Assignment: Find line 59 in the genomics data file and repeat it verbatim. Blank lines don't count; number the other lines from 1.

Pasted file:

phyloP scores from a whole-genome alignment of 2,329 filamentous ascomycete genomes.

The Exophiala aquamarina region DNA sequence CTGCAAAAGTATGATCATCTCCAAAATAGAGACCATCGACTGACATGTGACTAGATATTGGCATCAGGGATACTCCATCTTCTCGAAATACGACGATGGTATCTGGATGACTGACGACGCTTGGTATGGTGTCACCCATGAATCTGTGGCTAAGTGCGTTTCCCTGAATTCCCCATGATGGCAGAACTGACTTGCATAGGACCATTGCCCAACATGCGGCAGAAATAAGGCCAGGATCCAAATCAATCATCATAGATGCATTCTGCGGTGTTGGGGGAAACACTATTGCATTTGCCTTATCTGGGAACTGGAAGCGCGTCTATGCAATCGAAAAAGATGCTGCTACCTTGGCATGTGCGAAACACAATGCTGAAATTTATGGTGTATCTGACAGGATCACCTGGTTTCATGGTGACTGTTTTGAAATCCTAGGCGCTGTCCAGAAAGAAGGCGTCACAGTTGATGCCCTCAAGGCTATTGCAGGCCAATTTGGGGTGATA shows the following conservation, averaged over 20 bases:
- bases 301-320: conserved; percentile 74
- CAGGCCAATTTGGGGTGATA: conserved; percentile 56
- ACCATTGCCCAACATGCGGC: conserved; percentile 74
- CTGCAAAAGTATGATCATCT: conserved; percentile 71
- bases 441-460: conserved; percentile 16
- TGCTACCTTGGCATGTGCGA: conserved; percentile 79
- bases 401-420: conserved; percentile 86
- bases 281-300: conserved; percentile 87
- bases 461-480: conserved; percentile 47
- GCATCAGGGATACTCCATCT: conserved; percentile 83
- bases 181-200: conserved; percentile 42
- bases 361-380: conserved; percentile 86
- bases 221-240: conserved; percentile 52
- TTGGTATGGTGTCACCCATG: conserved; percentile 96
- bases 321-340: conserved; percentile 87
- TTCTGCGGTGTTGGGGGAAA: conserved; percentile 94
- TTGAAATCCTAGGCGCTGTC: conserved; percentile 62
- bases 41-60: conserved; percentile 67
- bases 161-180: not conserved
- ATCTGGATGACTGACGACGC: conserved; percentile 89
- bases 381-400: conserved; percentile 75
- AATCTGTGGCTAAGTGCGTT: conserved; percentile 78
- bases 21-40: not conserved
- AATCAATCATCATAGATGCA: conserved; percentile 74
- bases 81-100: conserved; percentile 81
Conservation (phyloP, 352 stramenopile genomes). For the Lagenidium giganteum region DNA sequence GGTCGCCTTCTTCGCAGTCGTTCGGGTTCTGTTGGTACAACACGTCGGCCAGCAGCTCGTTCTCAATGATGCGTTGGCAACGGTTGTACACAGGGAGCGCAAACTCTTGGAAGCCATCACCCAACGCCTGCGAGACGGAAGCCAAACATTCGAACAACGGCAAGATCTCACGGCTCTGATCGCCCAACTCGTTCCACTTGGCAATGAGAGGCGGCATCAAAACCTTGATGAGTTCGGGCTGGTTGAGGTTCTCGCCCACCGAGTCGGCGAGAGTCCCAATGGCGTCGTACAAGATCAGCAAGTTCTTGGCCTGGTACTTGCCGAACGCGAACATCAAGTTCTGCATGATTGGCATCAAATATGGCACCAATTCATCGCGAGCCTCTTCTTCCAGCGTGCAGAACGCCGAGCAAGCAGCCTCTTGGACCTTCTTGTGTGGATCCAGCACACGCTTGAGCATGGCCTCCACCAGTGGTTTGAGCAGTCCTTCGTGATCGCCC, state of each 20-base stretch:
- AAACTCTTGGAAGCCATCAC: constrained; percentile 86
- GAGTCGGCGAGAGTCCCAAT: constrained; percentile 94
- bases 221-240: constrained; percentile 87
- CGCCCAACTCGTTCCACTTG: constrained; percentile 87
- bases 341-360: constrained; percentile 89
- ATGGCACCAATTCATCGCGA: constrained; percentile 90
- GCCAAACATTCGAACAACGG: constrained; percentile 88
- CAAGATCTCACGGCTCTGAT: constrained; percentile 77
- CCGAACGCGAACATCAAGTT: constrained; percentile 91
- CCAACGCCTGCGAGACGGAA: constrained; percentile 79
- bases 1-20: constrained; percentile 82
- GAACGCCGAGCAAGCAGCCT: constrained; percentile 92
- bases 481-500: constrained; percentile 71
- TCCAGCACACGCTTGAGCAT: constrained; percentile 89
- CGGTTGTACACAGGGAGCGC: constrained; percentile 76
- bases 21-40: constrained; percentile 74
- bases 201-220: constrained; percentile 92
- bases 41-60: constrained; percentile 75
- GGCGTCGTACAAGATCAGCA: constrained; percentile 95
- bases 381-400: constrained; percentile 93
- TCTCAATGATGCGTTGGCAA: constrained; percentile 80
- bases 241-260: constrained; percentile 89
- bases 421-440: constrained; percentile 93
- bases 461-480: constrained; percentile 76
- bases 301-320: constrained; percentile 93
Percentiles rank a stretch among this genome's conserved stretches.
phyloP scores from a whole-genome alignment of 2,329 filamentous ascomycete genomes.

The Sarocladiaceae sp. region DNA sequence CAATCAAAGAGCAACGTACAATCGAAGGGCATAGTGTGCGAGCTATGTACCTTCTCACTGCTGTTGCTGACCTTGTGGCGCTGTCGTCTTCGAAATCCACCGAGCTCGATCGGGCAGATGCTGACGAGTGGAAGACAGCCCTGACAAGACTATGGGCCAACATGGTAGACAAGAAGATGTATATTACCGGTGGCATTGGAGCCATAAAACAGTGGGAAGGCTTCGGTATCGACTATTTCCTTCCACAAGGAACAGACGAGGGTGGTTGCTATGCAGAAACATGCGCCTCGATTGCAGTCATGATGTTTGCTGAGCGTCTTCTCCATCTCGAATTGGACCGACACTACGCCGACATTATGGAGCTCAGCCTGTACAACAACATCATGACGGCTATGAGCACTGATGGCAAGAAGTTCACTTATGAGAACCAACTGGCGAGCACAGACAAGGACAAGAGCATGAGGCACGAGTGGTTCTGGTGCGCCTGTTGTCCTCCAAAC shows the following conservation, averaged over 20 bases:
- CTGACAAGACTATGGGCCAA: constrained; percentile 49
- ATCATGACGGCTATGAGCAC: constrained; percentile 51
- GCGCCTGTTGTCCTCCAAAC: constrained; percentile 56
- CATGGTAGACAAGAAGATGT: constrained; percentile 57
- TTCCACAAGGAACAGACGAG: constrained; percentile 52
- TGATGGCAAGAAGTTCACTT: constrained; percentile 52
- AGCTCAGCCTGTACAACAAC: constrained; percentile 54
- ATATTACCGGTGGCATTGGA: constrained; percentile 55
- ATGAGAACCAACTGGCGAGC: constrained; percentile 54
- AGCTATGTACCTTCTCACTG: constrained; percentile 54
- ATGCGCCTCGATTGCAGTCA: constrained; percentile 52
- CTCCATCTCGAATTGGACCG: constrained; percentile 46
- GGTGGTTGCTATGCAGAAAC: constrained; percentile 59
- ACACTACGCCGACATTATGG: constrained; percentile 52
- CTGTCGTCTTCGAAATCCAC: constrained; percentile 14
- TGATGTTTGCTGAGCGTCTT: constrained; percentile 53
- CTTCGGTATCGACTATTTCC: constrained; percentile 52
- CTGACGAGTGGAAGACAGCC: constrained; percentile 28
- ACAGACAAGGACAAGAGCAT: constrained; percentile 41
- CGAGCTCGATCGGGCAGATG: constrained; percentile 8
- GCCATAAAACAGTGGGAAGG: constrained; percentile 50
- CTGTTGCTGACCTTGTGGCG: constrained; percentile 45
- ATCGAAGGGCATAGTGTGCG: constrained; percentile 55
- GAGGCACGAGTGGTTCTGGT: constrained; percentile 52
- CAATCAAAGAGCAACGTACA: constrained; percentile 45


- GCGCCTGTTGTCCTCCAAAC: constrained; percentile 56